The former is an old scam. Starting in the Great Depression and until about twenty years ago (?) in Nassau County, NY people would have their houses taken by private scumbags who bought them for pennies based on unsettled tax liens. Of course those leans were often for $100 or something on houses where people were otherwise faithfully paying thousands in real estate taxes every year. A key part of the scam is that the notices were delivered by the private party scumbags via regular mail in a form that really did look like a scam. People tossed them like junk mail. Only headlines and continuing stories in the local paper got the story changed.

    2. Nick

      Ditto here in Minnesota.

      The surprising thing about this poorly written article is the suggestion that there are 44 states which DON’T jail contemnors who fail to appear following proper service. I would be surprised to learn of any state that doesn’t allow judges to enforce judicial power against persons who are in contempt of court.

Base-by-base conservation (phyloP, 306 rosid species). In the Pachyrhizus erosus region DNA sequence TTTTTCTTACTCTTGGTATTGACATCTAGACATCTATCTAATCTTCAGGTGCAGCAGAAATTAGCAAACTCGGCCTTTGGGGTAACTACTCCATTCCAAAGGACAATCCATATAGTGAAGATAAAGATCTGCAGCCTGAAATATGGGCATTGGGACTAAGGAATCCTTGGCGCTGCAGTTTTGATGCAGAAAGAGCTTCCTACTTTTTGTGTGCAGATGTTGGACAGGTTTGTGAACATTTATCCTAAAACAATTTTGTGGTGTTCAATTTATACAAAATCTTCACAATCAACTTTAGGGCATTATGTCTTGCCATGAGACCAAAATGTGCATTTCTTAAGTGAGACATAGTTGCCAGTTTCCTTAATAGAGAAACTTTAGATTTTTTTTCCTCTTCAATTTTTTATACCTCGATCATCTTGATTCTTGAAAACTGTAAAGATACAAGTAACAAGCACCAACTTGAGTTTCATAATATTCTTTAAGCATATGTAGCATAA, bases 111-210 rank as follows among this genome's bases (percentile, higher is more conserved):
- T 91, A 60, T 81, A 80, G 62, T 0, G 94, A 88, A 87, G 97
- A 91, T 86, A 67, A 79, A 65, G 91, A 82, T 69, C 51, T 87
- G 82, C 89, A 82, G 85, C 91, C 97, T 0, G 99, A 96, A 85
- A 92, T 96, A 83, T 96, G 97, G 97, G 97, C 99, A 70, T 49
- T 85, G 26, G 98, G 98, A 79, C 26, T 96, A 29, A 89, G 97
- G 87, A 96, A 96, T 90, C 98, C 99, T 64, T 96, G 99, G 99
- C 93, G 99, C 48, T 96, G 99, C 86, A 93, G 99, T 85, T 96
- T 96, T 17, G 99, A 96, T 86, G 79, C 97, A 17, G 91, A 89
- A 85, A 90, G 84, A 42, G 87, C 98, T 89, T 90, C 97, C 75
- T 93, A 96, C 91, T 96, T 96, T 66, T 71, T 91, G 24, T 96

As for those who question the validity of the service of process–that’s a potential issue in any lawsuit. Sometimes valid service is alleged, and then overturned following a hearing on the matter. It’s not a perfect system, but it’s the best we’ve been able to develop to this point.

      1. Transor Z

        Nonsense. Why should failure to appear at a civil proceeding not related to child support constitute a contempt? A debtor should be defaulted and that’s that.

        This is what asset search companies are for. Then you pay the sheriff to seize property/evict. If they’re employed, you garnish their wages. You don’t need the debtor in court to accomplish that.

        1. Yves Smith Post author


          I suspect this happens when they have trouble finding bank account and employment info and therefore can’t garnish readily. You need one or the other.

          1. Transor Z


            Full disclosure: I’m a bankruptcy attorney here in Massachusetts, so I have a definite point of view.

            We have something called Supplementary Process in which creditors get to interview judgment debtors (and yes, in which being a no-show can result in a contempt) but creditors also have the burden of proving ability to pay or face dismissal. That’s the tricky part…